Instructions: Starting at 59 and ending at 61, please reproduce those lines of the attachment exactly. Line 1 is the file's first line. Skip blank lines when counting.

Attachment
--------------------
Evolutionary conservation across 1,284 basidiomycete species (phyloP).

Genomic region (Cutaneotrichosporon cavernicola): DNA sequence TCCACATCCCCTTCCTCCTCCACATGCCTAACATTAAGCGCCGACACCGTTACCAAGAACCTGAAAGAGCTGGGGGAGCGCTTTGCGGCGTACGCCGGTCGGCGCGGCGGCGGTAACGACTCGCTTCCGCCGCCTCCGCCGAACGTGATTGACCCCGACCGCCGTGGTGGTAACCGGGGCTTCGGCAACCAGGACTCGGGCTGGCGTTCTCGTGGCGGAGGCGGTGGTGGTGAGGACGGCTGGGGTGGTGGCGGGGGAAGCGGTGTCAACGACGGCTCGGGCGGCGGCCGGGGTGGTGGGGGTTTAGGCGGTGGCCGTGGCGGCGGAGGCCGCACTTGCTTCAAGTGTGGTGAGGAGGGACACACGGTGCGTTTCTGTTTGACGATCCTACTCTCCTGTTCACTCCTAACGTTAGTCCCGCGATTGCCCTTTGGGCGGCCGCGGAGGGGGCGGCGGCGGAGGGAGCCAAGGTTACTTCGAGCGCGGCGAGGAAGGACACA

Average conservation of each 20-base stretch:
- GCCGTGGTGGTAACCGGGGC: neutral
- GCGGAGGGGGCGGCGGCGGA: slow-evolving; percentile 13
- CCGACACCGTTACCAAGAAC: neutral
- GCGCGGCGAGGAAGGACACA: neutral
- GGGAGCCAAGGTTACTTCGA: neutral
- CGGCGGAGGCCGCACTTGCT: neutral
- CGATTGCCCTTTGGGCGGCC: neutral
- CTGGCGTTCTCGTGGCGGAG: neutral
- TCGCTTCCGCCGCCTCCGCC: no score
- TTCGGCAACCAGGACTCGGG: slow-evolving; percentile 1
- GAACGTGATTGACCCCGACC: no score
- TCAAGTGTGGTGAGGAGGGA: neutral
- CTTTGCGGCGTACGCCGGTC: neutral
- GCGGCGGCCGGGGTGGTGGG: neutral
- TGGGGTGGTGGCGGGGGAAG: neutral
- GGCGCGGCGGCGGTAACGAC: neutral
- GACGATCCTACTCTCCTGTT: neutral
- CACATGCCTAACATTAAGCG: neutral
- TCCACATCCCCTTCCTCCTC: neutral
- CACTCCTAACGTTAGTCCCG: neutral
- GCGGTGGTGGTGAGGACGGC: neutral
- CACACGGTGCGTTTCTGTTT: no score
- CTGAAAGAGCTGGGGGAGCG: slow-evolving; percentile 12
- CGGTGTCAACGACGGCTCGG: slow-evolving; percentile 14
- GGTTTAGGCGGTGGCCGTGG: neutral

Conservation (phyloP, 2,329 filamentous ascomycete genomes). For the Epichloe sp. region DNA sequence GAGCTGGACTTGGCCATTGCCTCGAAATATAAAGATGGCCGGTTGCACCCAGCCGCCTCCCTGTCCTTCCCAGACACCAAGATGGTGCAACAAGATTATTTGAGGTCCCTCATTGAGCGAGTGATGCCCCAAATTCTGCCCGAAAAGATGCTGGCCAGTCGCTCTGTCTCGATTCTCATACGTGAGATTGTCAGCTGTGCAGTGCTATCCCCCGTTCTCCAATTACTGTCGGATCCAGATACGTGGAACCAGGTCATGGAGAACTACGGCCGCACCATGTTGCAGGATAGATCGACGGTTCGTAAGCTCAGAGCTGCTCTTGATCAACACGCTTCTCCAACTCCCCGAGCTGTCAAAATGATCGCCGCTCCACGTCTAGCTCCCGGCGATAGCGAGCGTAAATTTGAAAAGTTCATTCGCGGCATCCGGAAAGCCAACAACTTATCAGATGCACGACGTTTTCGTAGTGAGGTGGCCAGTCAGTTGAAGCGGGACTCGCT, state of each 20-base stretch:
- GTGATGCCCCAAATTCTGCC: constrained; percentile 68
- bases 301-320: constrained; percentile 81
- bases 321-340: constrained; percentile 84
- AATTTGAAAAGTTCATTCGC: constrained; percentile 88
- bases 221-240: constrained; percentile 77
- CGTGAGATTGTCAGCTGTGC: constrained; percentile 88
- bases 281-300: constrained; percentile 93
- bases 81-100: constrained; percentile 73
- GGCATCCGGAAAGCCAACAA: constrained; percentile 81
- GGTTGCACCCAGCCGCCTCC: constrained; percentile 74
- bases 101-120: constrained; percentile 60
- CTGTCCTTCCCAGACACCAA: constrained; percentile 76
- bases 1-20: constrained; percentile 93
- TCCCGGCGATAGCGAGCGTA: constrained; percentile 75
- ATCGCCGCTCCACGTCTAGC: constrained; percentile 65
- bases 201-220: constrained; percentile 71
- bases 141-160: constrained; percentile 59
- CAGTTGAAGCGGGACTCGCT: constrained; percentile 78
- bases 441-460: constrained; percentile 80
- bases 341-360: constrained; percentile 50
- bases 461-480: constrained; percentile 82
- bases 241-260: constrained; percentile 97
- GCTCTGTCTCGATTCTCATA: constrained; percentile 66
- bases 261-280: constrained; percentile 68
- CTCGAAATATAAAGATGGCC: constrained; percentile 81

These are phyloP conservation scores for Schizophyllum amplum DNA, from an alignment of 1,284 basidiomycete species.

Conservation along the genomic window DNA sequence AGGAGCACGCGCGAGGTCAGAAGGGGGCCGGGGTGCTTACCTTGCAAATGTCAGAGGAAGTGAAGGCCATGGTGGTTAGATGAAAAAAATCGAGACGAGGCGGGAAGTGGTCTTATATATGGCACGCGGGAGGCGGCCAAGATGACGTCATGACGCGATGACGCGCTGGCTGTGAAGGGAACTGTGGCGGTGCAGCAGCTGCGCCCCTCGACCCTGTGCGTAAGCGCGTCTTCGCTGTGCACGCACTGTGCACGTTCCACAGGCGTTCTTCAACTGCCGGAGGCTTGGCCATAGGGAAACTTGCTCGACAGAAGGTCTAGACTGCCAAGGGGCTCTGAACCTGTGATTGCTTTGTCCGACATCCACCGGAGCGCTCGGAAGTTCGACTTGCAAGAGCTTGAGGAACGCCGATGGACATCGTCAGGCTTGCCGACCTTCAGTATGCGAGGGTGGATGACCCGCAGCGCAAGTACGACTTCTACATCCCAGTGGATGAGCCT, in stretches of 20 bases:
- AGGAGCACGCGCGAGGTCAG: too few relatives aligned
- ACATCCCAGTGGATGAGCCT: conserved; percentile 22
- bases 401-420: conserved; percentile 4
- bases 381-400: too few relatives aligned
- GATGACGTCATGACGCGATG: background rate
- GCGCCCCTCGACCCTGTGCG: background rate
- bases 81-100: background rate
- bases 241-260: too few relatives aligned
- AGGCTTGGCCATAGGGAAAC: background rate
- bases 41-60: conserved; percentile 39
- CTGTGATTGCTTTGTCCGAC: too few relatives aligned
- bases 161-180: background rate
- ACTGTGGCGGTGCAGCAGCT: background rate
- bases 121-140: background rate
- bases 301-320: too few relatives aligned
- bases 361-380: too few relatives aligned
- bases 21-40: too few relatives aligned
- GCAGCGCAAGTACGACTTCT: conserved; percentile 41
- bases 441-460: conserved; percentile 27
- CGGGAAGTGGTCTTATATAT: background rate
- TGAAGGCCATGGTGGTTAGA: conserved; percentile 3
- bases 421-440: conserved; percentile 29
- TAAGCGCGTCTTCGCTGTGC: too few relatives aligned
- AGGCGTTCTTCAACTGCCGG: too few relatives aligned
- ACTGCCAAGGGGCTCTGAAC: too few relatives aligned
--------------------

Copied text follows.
- bases 401-420: conserved; percentile 4
- bases 381-400: too few relatives aligned
- GATGACGTCATGACGCGATG: background rate